Absolute liability can be understood as strict liability without any of the exceptions provided to it in law. According to the rule, if any person is engaged in an inherently dangerous or hazardous activity, and any harm is caused due to such activity, the person will be held absolutely liable, with no exceptions of defences. This principle was developed after the first one was found to be “woefully inadequate” and has since then been codified in Section 17 read alongside Schedule I of the NGT Act, 2010.

According to the NGT Styrene gas is a hazardous chemical defined under Rule 2(e) read alongside Entry 583 of Schedule I of the Manufacture, Storage and Import of Hazardous Chemical Rules, 1989. Furthermore, the previously mentioned PLI Act was framed and enacted on the premise of absolute liability to indemnify the general public affected by industrial activities. Despite this, the NGT has held the company strictly liable, leading to unwarranted confusion.

Environmental Protection Act, 1986

After the Bhopal situation, one of the various legislations laid down was the Environment Protection Act, 1986. It is a landmark act that provides the Central Government with a wide range of powers to take all necessary measures to protect the environment. Among the regulations laid down under it, there are strict procedures to be followed for storage of hazardous chemicals and maintenance of chemical plants. However, reports have revealed that the haste shown by the company in reopening the plant led to them ignoring the protocol of maintenance, which when combined with the lack of proper storage led to the rupture and leak.

The Act also lays down guidelines for an Environmental Impact Assessment or clearance that has to be granted before industries begin their operations. According to reports, the polymer plant was set up before EIA guidelines were applicable and although they subsequently got permission from the state pollution control board, they applied for an environmental clearance only in 2018. Due to some procedural confusion, their application was received only last month. Based on this it can be seen that the project had not been approved and multiple violations have taken place.

Critical analysis

The Vizag gas leak, its causes and the reactions of the management and state are disturbingly similar to the Bhopal gas tragedy. This shows that no good lessons have been learnt from the 1984 Union Carbide disaster. Corporations and the administration still deploy untruths, and non-scientific and empty reassurances to underplay the incident and its systemic causes. LG Polymers has claimed that styrene gas began leaking around 2.30 am from a storage tank containing 1,800 tonnes of the volatile compound. The gas spread through five densely populated villages in Gopalapatnam, killing people and cattle, including buffaloes, dogs and even birds. The air remained dangerously polluted until at least 6.30 am. Like in Bhopal, there was no warning from the factory. The company statement claims that stagnation and changes in temperature inside the storage tank could have resulted in auto polymerisation and caused vaporisation. By 10.30 am, police commissioner R.K. Meena had declared that the gas was “non-poisonous.” The Andhra Pradesh Police was also advising people to drink milk and eat bananas and jaggery “to neutralise the effect of the gas”. The company’s explanation and the commissioner’s assurances are dubious. But like with Bhopal, in Vizag too, the company and the state appear to be underplaying the toxicity of whatever it is was in the air.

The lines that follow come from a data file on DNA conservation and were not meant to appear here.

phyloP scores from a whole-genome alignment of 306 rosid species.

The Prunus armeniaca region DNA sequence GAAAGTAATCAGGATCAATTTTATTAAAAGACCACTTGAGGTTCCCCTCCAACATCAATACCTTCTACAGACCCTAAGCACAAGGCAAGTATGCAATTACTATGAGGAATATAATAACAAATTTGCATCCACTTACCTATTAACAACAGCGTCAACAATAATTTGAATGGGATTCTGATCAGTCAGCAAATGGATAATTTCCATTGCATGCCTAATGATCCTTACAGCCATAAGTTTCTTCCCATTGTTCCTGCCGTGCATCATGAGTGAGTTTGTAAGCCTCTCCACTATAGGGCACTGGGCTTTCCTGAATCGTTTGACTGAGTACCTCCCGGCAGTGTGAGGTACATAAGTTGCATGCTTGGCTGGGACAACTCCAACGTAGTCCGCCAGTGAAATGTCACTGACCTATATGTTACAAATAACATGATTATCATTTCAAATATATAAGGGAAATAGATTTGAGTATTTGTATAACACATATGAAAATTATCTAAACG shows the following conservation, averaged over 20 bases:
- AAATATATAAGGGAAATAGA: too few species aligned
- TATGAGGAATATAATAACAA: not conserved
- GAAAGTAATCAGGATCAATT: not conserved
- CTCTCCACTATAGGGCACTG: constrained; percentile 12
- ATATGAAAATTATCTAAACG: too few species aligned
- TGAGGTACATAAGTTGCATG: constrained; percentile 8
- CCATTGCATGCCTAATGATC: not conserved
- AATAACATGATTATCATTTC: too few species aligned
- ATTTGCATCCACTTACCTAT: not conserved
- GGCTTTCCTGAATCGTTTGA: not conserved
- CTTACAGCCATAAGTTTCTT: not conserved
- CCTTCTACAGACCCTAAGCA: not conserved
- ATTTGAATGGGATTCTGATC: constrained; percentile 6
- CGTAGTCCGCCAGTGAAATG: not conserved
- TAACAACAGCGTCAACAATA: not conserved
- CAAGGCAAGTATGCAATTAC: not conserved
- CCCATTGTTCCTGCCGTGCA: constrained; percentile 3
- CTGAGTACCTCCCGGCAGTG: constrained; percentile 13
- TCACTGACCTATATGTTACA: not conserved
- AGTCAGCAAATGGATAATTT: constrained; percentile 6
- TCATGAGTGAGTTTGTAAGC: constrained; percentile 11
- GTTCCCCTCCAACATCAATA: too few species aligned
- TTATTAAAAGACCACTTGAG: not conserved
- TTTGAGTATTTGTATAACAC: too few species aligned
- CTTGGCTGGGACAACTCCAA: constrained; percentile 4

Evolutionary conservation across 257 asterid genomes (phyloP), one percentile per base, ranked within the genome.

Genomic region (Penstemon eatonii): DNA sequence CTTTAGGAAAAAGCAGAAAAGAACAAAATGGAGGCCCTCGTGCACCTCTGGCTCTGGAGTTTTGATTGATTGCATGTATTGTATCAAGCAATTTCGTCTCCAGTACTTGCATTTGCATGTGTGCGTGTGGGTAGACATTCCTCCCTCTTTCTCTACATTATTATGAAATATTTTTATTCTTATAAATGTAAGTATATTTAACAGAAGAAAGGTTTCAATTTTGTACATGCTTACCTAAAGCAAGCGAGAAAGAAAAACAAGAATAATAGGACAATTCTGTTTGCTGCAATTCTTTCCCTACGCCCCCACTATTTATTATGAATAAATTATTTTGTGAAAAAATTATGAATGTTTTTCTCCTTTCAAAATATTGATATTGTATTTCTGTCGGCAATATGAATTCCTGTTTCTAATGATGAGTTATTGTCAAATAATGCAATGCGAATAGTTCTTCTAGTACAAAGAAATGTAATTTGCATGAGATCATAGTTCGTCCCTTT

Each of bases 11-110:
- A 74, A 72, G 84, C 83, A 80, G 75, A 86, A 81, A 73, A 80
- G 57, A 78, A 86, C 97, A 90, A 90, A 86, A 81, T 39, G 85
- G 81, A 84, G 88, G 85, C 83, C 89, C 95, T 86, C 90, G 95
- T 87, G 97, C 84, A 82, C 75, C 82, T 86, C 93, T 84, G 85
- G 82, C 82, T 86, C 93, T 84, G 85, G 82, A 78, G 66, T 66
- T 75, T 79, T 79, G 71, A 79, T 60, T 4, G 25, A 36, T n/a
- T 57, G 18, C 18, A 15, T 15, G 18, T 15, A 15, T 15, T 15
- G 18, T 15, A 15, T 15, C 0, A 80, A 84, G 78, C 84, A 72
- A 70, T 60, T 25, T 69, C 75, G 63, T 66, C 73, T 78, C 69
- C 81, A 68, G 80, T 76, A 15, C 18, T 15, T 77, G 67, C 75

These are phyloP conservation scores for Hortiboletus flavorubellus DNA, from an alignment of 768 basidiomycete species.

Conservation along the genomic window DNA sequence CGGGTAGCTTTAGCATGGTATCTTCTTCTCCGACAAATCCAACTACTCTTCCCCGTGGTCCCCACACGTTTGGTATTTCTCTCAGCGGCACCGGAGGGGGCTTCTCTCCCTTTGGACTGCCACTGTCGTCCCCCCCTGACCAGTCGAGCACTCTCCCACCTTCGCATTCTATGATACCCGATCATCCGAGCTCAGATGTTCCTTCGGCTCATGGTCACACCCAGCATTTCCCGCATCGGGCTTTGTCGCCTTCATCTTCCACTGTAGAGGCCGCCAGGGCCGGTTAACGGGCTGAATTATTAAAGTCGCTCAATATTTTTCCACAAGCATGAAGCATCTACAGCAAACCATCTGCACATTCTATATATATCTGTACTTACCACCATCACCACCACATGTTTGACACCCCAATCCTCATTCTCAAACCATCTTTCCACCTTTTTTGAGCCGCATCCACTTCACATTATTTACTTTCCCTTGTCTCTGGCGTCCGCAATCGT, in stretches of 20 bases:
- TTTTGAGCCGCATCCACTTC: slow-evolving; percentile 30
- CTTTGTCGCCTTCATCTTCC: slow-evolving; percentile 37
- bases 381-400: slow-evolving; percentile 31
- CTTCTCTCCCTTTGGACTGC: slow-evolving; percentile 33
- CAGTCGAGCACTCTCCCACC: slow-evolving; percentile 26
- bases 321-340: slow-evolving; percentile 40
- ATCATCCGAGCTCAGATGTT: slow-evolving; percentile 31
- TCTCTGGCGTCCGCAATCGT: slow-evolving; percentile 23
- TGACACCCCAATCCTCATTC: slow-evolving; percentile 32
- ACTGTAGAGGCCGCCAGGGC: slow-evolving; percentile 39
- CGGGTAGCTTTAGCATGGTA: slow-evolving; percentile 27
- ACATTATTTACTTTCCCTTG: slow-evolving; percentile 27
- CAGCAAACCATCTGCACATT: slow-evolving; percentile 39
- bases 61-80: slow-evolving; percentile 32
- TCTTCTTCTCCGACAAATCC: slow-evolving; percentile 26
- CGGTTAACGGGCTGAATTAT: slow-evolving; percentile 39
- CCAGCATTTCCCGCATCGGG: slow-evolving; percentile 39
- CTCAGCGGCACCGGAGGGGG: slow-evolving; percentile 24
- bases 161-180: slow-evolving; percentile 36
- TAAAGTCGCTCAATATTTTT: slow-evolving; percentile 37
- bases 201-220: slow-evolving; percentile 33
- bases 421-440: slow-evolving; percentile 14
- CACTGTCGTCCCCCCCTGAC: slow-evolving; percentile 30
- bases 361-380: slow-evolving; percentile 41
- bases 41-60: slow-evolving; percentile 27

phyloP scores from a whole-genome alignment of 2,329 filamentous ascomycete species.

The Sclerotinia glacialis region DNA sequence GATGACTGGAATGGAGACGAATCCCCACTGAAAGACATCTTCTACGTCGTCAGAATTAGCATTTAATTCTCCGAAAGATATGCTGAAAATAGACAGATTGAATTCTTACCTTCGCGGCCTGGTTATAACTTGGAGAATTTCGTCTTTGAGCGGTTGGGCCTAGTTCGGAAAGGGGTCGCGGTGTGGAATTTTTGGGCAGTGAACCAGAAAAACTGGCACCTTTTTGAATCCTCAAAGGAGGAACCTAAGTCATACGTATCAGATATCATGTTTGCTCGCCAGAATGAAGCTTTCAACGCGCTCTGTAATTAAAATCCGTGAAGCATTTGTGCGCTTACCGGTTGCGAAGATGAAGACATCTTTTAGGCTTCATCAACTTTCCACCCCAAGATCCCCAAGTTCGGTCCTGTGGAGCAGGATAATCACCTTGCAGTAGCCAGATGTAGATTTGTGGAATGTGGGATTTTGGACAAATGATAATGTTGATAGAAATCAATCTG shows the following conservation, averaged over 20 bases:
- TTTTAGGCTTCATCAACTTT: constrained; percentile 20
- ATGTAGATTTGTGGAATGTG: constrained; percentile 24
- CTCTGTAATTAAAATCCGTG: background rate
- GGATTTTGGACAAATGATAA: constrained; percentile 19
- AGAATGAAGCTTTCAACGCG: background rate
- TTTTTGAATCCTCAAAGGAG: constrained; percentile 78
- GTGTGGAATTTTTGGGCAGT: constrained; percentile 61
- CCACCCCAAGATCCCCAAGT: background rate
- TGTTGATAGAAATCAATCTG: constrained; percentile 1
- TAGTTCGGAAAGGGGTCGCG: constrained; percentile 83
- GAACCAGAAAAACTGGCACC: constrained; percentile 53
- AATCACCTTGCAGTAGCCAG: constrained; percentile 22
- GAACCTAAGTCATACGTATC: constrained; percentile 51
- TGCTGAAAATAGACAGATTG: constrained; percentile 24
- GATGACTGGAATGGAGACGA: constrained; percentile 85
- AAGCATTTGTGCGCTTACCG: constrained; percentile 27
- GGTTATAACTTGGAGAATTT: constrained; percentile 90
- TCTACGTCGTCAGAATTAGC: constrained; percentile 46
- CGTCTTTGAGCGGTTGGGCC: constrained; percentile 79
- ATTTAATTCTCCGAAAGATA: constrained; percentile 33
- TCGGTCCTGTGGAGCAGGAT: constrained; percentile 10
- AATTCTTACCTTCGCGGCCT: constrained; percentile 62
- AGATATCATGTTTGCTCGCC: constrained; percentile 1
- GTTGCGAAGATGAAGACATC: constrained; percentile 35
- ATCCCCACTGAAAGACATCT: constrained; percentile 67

Bhopal and now Vizag have made painfully clear that the erosion of workers’ rights and employers’ obligations could have fatal implications for workers and surrounding communities.

The High Court of Andhra Pradesh has taken suo moto cognizance of the incident of gas leak in Vishakhapatnam. The High Court has directed the State to take all necessary steps to mitigate the loss that may be caused due to this incident. Medical treatment to the affected persons being the primary focus of the Court, the Court said that the persons living in the vicinity of the industry to be evacuated by the National Disaster Response Force (NDRF) and local hospitals must also open up for treatment of the affected persons along with government hospitals.

The Court has appointed Senior Counsel YV Ravi Prasad as Amicus Curiae in the case and directed the District Legal Services Authority to provide proper assistance through part legal volunteers.


The unfortunate gas leak tragedy is a reminder that safety is paramount when exiting the lockdown. The immediate focus of the Andhra Pradesh government must be on the medical needs of those who have been grievously affected by the gas leak, which has inevitably led to comparisons with the 1984 Bhopal gas disaster. As a harmful chemical, styrene could have chronic effects beyond the immediate symptoms. International safety literature cites it as a substance that may cause cancer; there is thus no safe limit for exposure to it. Adequate payments and compensation for the victims and families are important, but so is access to the highest quality of health care for the victims.

What happened in Gopalapatnam is also a warning for industries across India. Although some may see the incident as a consequence of the lockdown, the States have the authority under the Central government’s orders to exempt process industries. It needs no special emphasis that safety of industrial chemicals requires continuous watch, with no scope for waivers because a mere negligence or callousness can claim thousands of lives. As India aims for a wider manufacturing base, it needs to strengthen its approach to public and occupational safety.

Authors: Soumiki Ghosh from Maharashtra National Law University, Aurangabad and Neharica Sahay from Symbiosis Law School, Pune.

Editor: Anmol Mathur from Symbiosis Law School, NOIDA.